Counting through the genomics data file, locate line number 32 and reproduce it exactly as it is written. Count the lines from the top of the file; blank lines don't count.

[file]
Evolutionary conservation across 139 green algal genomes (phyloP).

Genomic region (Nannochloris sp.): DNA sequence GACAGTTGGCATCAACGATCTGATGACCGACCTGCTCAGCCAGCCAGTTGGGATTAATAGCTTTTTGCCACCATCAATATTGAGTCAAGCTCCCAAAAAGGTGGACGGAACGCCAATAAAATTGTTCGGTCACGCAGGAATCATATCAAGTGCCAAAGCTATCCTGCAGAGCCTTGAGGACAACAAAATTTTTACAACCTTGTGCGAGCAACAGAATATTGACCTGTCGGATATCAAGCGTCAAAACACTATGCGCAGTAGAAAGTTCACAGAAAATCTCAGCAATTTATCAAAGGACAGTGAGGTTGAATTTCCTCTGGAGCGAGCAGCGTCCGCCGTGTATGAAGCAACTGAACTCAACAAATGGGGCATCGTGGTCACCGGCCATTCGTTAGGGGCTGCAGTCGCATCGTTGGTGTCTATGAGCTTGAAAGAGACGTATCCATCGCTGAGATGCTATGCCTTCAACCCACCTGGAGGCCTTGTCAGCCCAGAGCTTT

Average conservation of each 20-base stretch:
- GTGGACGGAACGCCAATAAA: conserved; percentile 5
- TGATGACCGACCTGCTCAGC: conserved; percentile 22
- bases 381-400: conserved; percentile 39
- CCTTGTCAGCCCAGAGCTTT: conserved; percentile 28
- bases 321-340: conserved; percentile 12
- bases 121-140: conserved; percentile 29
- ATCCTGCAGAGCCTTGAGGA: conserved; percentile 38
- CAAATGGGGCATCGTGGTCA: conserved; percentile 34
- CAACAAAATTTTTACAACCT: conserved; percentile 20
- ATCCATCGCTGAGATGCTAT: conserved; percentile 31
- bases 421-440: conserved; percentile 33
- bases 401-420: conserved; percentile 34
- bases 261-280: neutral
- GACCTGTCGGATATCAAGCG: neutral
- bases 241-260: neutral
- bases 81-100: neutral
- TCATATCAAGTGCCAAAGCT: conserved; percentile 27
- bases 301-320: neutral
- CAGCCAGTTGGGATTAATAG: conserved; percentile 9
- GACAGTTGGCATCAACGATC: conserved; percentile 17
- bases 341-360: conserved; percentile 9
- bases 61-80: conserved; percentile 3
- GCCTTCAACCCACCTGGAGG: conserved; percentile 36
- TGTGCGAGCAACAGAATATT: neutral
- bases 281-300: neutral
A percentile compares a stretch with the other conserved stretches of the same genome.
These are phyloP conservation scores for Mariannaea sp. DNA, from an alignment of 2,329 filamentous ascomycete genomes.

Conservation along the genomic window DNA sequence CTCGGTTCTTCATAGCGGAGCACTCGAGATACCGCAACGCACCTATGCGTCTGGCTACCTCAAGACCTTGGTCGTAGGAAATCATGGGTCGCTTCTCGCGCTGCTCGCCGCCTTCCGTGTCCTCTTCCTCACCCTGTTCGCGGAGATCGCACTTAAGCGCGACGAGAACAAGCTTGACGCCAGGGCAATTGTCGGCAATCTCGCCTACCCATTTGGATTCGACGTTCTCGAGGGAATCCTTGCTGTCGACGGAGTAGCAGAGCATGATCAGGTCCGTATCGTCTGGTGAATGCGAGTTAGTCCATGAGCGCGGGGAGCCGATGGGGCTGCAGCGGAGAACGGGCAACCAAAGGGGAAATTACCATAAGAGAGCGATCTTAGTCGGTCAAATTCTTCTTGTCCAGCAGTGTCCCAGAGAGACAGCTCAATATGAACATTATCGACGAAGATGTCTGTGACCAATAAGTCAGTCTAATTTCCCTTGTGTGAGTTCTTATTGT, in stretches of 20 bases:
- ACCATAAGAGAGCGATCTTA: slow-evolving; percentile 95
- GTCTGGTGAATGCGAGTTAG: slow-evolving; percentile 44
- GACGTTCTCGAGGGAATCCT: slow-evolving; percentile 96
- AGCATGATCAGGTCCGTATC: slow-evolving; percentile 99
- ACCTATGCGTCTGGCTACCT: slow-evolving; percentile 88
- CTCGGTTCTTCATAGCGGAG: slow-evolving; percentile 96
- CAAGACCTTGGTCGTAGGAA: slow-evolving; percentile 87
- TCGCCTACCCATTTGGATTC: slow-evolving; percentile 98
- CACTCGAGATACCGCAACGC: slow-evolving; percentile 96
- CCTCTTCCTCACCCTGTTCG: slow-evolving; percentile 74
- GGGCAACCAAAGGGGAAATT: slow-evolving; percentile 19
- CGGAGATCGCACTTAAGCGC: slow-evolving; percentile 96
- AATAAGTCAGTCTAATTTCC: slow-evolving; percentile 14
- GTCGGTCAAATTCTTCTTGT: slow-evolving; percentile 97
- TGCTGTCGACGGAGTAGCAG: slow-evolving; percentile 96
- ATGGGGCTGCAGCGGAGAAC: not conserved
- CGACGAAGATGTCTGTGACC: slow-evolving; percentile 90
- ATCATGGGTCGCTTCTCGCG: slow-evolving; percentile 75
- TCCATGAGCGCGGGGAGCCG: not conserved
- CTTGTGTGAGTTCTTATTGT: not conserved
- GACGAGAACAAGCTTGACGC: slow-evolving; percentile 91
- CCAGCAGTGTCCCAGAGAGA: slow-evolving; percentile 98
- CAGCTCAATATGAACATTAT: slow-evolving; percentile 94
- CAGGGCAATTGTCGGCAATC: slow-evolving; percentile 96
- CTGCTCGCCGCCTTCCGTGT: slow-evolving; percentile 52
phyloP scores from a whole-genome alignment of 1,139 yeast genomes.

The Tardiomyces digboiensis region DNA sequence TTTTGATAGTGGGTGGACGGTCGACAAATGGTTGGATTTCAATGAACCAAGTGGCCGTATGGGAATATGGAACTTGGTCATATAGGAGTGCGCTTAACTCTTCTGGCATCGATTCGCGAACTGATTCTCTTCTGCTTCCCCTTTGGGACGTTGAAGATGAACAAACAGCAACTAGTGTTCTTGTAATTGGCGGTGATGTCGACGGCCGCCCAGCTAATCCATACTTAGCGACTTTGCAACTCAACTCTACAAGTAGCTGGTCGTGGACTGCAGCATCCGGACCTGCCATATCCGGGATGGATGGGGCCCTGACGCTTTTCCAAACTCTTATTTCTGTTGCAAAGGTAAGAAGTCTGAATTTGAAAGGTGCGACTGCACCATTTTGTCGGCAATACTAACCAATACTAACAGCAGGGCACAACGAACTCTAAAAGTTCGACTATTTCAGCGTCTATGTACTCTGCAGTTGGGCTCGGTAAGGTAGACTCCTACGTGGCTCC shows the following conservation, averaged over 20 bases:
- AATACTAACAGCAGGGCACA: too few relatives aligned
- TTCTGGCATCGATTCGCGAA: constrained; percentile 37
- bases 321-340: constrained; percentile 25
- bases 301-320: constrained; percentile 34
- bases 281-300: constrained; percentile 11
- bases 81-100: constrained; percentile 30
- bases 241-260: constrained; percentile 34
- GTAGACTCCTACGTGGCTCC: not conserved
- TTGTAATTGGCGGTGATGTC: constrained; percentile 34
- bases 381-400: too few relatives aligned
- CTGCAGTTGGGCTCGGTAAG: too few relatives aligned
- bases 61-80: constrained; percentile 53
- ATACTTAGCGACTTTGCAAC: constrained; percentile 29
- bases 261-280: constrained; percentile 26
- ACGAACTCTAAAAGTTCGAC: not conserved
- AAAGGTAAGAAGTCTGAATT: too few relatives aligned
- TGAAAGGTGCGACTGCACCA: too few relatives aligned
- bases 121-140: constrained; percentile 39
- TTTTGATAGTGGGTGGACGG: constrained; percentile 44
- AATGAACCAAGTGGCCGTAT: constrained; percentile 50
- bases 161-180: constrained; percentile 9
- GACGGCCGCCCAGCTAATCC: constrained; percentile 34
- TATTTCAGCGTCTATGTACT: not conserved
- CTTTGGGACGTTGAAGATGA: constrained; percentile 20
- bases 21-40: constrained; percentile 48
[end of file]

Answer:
- ACCATAAGAGAGCGATCTTA: slow-evolving; percentile 95